Networking events are a cost-effective way to meet other like-minded business owners who can help you grow your business.
But they can also be scary.
Scary because – what if you get trapped in a conversation you can’t see a way out of? What if you end up wasting all your time with one person who bores you to tears and is of little-to-no use to you or your network?
Admit it, this horrible thought has crossed your mind.
And you know it happens.
Maybe it has even kept you away from attending networking events. This fear of being cornered in a long-winded, go-nowhere conversation may be stopping you from promoting your business.
This is not acceptable behavior for an intelligent business owner.
You need to get past this fear.
Therefore, it is handy to have a few “exit strategies” that will help you get out of conversations that have run their course.
Do not think of it as being anti-social or rude. It’s more like moving on in a polite and professional manner so that everyone can get the most out a business networking event. There’s no reason to feel weird about it.
You want to get out of there, but you want to maintain your composure. So don’t say you have to go to the bathroom and hide there for the duration of the networking event, and don’t start nervously looking at your phone, either.
Stay calm. Be cool. Be professional. Be strategic.
Here are a few simple and effective ways to leave a conversation at a networking event without things getting awkward…
Attend events with limited open networking
“Open networking” is the portion of a networking event where you are expected to mingle and mix with others.
Most events are typically a mashup of open networking, a seminar or some talks, and maybe some kind of structured ice-breaking activity.
When the open networking segment of the event is limited to just a few hours (or even minutes), you are pretty much expected to end conversations quickly – or if time runs out, the conversation is ended for you.
Some events are ALL open networking, and if this makes you nervous, maybe get in a couple of practice rounds by attending a few structured events first.
If you are introverted or shy, do not feel like you should avoid open networking events altogether. You may be surprised to discover how many people are in the same boat as you. In fact, open networking events can prove to be extremely beneficial when it comes to expanding your network sphere and growing your business.
Bring a wing-man or wing-woman
If you are nervous about attending a networking event alone, bringing a wing-man or wing-woman is a great idea.
A wing-woman can help carry conversations, talk you up to other attendees, and help scope out business owners who would be beneficial connections for you.
And of course, they can bail you out when you are stuck in an idling conversation.
If you’re really smart, you’ll find a wing-woman who is a more experienced and confident networker than you are – sort of like a business mentor – and they can show you the ropes of successfully navigating a networking event. This is valuable “field” training for any business owner.
What you absolutely do NOT want to do is use your wing-woman as an excuse to not meet new people. A wing-woman is not a human shield. Do not hide behind the wing-woman. Remember that the purpose of attending networking events to meet new people, or reconnect with people you don’t get to see often – not hang out with your wing-woman.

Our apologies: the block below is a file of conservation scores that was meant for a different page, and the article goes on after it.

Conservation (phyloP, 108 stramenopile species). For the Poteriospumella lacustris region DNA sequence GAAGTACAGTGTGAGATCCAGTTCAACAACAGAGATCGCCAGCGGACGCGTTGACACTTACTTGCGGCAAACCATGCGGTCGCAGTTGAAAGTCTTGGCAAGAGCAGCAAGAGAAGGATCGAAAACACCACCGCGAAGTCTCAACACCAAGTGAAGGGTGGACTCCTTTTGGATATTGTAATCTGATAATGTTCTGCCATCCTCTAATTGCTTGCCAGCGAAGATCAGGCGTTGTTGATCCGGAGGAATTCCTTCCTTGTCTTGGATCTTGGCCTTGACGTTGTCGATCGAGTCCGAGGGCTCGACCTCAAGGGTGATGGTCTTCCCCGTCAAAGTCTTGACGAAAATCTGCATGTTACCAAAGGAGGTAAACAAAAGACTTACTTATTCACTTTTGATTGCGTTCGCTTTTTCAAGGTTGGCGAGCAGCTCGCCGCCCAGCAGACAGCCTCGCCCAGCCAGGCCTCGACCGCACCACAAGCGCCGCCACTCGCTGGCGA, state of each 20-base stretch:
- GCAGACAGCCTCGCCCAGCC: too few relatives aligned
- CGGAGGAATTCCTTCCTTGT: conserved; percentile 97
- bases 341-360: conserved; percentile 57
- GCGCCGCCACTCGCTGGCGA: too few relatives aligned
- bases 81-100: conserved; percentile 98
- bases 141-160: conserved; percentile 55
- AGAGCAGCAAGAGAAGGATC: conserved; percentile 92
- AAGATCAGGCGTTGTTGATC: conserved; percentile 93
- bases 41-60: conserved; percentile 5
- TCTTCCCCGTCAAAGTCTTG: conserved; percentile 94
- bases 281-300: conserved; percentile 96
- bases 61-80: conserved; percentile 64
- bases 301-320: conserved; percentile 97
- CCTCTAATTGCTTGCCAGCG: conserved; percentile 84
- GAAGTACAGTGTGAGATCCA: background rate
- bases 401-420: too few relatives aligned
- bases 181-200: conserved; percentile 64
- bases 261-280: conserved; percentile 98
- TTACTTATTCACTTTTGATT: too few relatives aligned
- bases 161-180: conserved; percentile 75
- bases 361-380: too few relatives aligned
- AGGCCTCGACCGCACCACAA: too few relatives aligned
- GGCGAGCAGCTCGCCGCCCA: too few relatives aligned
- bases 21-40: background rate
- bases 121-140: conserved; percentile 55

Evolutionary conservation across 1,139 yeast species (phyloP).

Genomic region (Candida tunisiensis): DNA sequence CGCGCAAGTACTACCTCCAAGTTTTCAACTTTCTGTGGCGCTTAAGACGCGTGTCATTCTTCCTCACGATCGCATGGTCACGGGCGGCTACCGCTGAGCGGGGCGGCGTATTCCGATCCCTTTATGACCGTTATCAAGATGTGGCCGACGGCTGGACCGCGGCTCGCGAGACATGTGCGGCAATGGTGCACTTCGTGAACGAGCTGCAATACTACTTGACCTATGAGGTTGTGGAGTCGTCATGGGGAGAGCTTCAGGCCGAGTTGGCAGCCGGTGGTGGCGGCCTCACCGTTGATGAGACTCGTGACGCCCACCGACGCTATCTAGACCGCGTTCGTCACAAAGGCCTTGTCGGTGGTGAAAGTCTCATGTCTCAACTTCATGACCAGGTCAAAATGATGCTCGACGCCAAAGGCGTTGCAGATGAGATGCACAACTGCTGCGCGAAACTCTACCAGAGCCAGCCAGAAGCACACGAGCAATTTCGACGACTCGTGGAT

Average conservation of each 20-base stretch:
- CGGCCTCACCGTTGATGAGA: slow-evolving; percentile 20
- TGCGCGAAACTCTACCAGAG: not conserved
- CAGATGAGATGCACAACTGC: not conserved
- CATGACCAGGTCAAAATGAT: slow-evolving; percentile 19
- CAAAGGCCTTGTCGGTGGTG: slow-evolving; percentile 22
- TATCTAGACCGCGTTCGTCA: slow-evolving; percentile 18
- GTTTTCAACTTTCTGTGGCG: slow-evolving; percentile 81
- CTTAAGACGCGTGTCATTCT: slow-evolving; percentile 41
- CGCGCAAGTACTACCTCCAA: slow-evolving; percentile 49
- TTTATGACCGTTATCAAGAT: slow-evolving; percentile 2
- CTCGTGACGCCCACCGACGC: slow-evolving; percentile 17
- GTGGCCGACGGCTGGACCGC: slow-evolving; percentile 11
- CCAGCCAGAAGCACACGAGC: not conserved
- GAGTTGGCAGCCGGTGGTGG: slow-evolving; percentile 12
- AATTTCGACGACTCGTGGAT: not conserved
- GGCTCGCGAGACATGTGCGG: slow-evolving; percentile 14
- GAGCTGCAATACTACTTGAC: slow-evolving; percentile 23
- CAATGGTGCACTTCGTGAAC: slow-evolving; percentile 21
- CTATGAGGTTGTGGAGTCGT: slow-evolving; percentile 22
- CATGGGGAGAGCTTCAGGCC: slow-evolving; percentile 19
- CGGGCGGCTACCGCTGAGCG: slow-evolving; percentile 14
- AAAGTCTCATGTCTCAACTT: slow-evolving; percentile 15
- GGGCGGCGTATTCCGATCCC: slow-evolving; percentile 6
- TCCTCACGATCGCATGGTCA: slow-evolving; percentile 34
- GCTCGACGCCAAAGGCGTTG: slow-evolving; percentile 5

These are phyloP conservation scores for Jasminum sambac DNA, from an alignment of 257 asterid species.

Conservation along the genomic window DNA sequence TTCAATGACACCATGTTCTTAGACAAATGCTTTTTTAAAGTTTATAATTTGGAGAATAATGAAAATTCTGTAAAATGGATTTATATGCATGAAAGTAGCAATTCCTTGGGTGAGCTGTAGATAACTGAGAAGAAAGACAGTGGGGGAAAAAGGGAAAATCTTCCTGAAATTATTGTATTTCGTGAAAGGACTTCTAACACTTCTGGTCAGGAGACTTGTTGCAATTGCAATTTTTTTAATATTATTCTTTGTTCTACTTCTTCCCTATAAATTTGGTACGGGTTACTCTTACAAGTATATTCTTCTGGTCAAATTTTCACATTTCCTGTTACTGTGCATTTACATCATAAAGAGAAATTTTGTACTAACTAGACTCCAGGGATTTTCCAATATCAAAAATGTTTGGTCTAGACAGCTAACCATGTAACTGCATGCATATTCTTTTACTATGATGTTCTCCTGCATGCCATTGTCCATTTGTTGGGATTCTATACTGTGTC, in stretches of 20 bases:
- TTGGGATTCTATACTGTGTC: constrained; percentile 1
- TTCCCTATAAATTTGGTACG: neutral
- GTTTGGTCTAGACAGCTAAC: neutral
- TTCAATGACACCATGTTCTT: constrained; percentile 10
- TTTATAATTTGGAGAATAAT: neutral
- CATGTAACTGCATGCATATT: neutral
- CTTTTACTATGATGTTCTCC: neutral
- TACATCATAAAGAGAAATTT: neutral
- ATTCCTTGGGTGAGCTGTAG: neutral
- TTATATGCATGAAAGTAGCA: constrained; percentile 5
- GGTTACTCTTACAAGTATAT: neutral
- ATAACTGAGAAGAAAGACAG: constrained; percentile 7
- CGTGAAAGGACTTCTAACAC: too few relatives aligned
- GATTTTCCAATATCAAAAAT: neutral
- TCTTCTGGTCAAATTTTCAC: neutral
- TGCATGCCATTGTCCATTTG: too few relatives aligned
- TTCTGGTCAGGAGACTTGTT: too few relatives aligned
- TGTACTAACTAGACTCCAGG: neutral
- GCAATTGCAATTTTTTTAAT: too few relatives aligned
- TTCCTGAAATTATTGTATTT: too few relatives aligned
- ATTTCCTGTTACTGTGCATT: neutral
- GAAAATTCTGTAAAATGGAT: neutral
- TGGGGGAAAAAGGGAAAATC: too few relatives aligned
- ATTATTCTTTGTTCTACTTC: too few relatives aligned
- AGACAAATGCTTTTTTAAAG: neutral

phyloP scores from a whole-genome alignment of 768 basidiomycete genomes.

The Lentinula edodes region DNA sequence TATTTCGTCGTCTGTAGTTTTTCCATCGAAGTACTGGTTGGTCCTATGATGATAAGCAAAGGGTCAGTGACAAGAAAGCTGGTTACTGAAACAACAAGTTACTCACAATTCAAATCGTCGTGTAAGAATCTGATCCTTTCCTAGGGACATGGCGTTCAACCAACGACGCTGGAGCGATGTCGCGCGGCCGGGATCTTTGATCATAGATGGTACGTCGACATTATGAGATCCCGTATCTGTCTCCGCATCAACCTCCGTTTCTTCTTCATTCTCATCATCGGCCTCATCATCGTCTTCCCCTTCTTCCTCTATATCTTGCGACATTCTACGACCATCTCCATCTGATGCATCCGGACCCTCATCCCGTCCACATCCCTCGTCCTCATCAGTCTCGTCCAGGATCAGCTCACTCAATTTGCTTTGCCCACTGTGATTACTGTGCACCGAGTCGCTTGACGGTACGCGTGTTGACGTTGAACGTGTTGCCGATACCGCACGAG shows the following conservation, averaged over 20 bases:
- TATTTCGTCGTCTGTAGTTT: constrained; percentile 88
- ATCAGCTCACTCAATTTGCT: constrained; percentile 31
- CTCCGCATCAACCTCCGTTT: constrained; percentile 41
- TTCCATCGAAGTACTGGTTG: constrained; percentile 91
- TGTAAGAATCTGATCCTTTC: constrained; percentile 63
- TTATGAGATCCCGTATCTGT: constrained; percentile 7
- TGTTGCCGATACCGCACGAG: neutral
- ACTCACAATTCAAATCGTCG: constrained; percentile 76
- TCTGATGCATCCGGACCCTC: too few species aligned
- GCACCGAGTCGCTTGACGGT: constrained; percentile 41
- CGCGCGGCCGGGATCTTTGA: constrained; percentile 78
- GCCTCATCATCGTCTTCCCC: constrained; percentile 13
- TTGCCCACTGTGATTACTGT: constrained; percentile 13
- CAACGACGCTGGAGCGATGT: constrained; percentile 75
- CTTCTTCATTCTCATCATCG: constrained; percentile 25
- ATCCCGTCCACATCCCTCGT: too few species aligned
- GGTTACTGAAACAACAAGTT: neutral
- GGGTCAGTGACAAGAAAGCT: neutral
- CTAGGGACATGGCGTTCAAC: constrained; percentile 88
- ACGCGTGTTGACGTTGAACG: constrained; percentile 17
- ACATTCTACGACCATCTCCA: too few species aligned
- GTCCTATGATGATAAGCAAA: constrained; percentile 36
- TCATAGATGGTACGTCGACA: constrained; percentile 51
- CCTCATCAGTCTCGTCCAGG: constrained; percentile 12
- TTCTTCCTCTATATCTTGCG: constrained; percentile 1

The wing-woman is strictly there to assist when you feel like you can’t fly solo – and possibly also to carpool with, but that’s it!
Introduce them to someone else
If you feel that a conversation is coming to a natural close, consider offering to introduce the other person to someone else in the room.
You’d be doing them a service, and you won’t be leaving them “high and dry.”
You can use body language to signal to other business people at the event that the conversation is open to more participants. Examples of body language that would signal this would be turning your feet and shoulders slightly away from the person you’re talking to. Then, make eye contact and signal someone else to approach when appropriate.
Ask them to introduce you to others
Another way to add another person to the conversation is to ask for an introduction.
“Hey, I saw you talking to Sandy earlier. Could you introduce us?”
It’s that simple. Now you get to meet Sandy, and the person making the introduction will feel like they have added value.
Plan a follow-up meeting
If you feel it’s time to wrap things up because of time restraints, close things off with a promise to talk more later – but outside of the event.
Remember, it doesn’t do you much good to spend all your time with just one person at a networking event.
While you don’t want to flutter around the room “tagging” too many people either, because that just leads to superficial connections, you really should make it a goal to connect with 3-4 people per event, depending on the size of the event.
If you see great potential with someone you meet, offer to reconnect with them after the networking event.
“I’ve really enjoyed talking to you, but there’s a bunch of people here I need to say hello to before the event wraps up. Any chance we can go for coffee next week? I have some ideas I want to discuss with you in more detail.”
If you can, set up the next meeting right away (bring your calendar to the event in case this opportunity comes up) and leave your business card with them.
Think of the networking event as an opportunity to make introductions, then follow up later for more in-depth conversations. Don’t try to do everything all at once at the networking event itself. That’s too much too soon – you’ll come off as coming on too strong and you’ll limit your exposure. Remember, the most important part of networking is in the follow-up after the event.
Need a hand with your business brand? Contact Kim Speed at Purple Moon Creative today!